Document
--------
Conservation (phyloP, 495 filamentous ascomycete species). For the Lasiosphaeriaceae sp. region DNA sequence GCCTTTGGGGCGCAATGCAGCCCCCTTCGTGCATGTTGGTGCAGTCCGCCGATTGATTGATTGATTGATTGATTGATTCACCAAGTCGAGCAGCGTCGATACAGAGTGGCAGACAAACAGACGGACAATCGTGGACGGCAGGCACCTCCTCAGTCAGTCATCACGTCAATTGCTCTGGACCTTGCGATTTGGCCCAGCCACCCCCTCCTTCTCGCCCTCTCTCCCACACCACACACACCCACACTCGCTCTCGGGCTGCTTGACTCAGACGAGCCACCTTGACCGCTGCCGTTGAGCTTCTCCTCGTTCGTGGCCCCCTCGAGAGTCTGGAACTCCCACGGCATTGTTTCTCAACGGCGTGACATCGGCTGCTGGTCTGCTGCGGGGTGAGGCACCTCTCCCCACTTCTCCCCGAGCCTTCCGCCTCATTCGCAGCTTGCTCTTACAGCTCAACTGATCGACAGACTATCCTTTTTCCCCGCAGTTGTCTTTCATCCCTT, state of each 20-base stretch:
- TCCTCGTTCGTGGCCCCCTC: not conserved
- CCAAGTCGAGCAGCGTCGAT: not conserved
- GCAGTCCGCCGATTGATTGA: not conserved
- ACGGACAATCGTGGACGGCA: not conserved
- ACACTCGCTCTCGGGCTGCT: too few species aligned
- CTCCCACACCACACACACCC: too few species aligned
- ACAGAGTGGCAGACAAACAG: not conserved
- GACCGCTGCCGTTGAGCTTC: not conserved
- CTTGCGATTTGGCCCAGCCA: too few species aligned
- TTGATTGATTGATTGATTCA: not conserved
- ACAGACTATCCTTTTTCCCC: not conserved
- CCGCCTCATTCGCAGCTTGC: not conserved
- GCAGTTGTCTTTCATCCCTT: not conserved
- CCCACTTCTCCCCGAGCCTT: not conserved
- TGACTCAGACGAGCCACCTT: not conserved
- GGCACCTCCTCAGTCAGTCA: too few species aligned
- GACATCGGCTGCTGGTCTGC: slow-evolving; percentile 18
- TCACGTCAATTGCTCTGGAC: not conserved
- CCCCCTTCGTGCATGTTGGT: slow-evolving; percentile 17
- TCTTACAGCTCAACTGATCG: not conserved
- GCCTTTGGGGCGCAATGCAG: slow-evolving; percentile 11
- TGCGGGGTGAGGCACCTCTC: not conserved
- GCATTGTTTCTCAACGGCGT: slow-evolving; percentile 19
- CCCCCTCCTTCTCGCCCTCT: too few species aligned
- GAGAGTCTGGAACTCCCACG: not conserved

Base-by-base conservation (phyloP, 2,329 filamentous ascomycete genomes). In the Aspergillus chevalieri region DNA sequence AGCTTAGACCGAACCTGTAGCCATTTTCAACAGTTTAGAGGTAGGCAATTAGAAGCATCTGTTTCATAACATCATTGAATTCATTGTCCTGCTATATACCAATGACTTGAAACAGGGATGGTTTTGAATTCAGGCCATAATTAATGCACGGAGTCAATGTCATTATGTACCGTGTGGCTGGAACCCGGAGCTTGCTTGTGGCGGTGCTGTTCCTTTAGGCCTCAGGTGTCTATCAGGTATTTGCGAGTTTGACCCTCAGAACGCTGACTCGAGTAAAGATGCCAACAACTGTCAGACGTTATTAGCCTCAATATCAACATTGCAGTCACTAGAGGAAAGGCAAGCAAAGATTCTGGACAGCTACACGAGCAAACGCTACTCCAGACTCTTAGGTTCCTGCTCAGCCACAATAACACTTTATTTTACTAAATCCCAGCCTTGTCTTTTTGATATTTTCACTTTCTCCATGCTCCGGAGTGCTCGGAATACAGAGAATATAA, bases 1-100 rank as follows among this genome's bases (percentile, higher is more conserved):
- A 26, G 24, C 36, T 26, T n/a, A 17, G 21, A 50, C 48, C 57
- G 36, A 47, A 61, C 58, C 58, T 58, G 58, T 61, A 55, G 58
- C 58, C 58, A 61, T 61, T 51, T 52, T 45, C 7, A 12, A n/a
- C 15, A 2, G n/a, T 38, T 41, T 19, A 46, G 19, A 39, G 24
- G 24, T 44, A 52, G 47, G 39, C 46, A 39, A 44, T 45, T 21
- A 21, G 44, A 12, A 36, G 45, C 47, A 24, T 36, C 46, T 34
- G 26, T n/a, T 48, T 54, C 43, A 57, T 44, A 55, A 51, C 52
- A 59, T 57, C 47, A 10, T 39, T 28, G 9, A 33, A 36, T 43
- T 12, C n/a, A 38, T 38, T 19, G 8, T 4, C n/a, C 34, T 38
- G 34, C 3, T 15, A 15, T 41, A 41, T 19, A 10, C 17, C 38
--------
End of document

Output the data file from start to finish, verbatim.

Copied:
Conservation (phyloP, 495 filamentous ascomycete species). For the Lasiosphaeriaceae sp. region DNA sequence GCCTTTGGGGCGCAATGCAGCCCCCTTCGTGCATGTTGGTGCAGTCCGCCGATTGATTGATTGATTGATTGATTGATTCACCAAGTCGAGCAGCGTCGATACAGAGTGGCAGACAAACAGACGGACAATCGTGGACGGCAGGCACCTCCTCAGTCAGTCATCACGTCAATTGCTCTGGACCTTGCGATTTGGCCCAGCCACCCCCTCCTTCTCGCCCTCTCTCCCACACCACACACACCCACACTCGCTCTCGGGCTGCTTGACTCAGACGAGCCACCTTGACCGCTGCCGTTGAGCTTCTCCTCGTTCGTGGCCCCCTCGAGAGTCTGGAACTCCCACGGCATTGTTTCTCAACGGCGTGACATCGGCTGCTGGTCTGCTGCGGGGTGAGGCACCTCTCCCCACTTCTCCCCGAGCCTTCCGCCTCATTCGCAGCTTGCTCTTACAGCTCAACTGATCGACAGACTATCCTTTTTCCCCGCAGTTGTCTTTCATCCCTT, state of each 20-base stretch:
- TCCTCGTTCGTGGCCCCCTC: not conserved
- CCAAGTCGAGCAGCGTCGAT: not conserved
- GCAGTCCGCCGATTGATTGA: not conserved
- ACGGACAATCGTGGACGGCA: not conserved
- ACACTCGCTCTCGGGCTGCT: too few species aligned
- CTCCCACACCACACACACCC: too few species aligned
- ACAGAGTGGCAGACAAACAG: not conserved
- GACCGCTGCCGTTGAGCTTC: not conserved
- CTTGCGATTTGGCCCAGCCA: too few species aligned
- TTGATTGATTGATTGATTCA: not conserved
- ACAGACTATCCTTTTTCCCC: not conserved
- CCGCCTCATTCGCAGCTTGC: not conserved
- GCAGTTGTCTTTCATCCCTT: not conserved
- CCCACTTCTCCCCGAGCCTT: not conserved
- TGACTCAGACGAGCCACCTT: not conserved
- GGCACCTCCTCAGTCAGTCA: too few species aligned
- GACATCGGCTGCTGGTCTGC: slow-evolving; percentile 18
- TCACGTCAATTGCTCTGGAC: not conserved
- CCCCCTTCGTGCATGTTGGT: slow-evolving; percentile 17
- TCTTACAGCTCAACTGATCG: not conserved
- GCCTTTGGGGCGCAATGCAG: slow-evolving; percentile 11
- TGCGGGGTGAGGCACCTCTC: not conserved
- GCATTGTTTCTCAACGGCGT: slow-evolving; percentile 19
- CCCCCTCCTTCTCGCCCTCT: too few species aligned
- GAGAGTCTGGAACTCCCACG: not conserved

Base-by-base conservation (phyloP, 2,329 filamentous ascomycete genomes). In the Aspergillus chevalieri region DNA sequence AGCTTAGACCGAACCTGTAGCCATTTTCAACAGTTTAGAGGTAGGCAATTAGAAGCATCTGTTTCATAACATCATTGAATTCATTGTCCTGCTATATACCAATGACTTGAAACAGGGATGGTTTTGAATTCAGGCCATAATTAATGCACGGAGTCAATGTCATTATGTACCGTGTGGCTGGAACCCGGAGCTTGCTTGTGGCGGTGCTGTTCCTTTAGGCCTCAGGTGTCTATCAGGTATTTGCGAGTTTGACCCTCAGAACGCTGACTCGAGTAAAGATGCCAACAACTGTCAGACGTTATTAGCCTCAATATCAACATTGCAGTCACTAGAGGAAAGGCAAGCAAAGATTCTGGACAGCTACACGAGCAAACGCTACTCCAGACTCTTAGGTTCCTGCTCAGCCACAATAACACTTTATTTTACTAAATCCCAGCCTTGTCTTTTTGATATTTTCACTTTCTCCATGCTCCGGAGTGCTCGGAATACAGAGAATATAA, bases 1-100 rank as follows among this genome's bases (percentile, higher is more conserved):
- A 26, G 24, C 36, T 26, T n/a, A 17, G 21, A 50, C 48, C 57
- G 36, A 47, A 61, C 58, C 58, T 58, G 58, T 61, A 55, G 58
- C 58, C 58, A 61, T 61, T 51, T 52, T 45, C 7, A 12, A n/a
- C 15, A 2, G n/a, T 38, T 41, T 19, A 46, G 19, A 39, G 24
- G 24, T 44, A 52, G 47, G 39, C 46, A 39, A 44, T 45, T 21
- A 21, G 44, A 12, A 36, G 45, C 47, A 24, T 36, C 46, T 34
- G 26, T n/a, T 48, T 54, C 43, A 57, T 44, A 55, A 51, C 52
- A 59, T 57, C 47, A 10, T 39, T 28, G 9, A 33, A 36, T 43
- T 12, C n/a, A 38, T 38, T 19, G 8, T 4, C n/a, C 34, T 38
- G 34, C 3, T 15, A 15, T 41, A 41, T 19, A 10, C 17, C 38